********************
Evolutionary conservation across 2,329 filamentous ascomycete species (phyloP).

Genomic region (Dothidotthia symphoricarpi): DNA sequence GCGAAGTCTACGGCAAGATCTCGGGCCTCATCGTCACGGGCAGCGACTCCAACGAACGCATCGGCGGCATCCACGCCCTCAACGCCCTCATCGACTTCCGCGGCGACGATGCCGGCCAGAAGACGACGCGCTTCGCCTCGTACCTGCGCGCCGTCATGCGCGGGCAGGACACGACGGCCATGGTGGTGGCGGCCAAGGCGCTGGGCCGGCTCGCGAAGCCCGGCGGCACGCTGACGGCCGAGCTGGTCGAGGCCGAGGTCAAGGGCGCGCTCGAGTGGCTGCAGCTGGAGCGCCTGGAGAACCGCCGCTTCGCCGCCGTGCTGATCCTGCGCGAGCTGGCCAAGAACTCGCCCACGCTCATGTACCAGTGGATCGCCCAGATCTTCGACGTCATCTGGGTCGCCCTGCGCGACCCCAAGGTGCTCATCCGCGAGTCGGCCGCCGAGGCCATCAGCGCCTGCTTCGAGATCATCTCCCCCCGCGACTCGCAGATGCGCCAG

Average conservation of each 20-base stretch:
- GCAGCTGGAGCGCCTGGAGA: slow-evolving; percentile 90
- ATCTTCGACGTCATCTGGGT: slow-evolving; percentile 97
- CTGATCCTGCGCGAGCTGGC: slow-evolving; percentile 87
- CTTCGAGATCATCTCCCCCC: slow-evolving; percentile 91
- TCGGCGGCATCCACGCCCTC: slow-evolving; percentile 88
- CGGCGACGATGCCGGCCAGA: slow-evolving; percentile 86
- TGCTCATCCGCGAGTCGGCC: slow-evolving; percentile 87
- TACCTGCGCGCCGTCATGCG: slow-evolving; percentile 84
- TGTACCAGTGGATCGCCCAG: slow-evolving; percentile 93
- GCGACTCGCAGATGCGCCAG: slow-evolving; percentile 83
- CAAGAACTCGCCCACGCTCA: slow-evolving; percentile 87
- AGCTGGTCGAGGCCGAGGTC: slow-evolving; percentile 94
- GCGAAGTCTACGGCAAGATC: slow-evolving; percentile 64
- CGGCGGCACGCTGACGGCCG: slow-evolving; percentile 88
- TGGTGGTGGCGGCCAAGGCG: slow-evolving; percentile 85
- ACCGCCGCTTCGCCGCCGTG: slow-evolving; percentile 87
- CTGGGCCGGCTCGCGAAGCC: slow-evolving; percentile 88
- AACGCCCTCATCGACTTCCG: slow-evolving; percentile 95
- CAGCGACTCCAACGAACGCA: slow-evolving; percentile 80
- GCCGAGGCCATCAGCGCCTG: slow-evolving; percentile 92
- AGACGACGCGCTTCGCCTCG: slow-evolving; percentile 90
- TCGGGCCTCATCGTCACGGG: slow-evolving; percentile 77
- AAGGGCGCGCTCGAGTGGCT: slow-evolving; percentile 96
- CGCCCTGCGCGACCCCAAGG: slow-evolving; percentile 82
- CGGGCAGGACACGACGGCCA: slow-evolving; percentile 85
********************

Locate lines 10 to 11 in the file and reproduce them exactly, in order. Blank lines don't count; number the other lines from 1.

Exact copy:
- TGCTCATCCGCGAGTCGGCC: slow-evolving; percentile 87
- TACCTGCGCGCCGTCATGCG: slow-evolving; percentile 84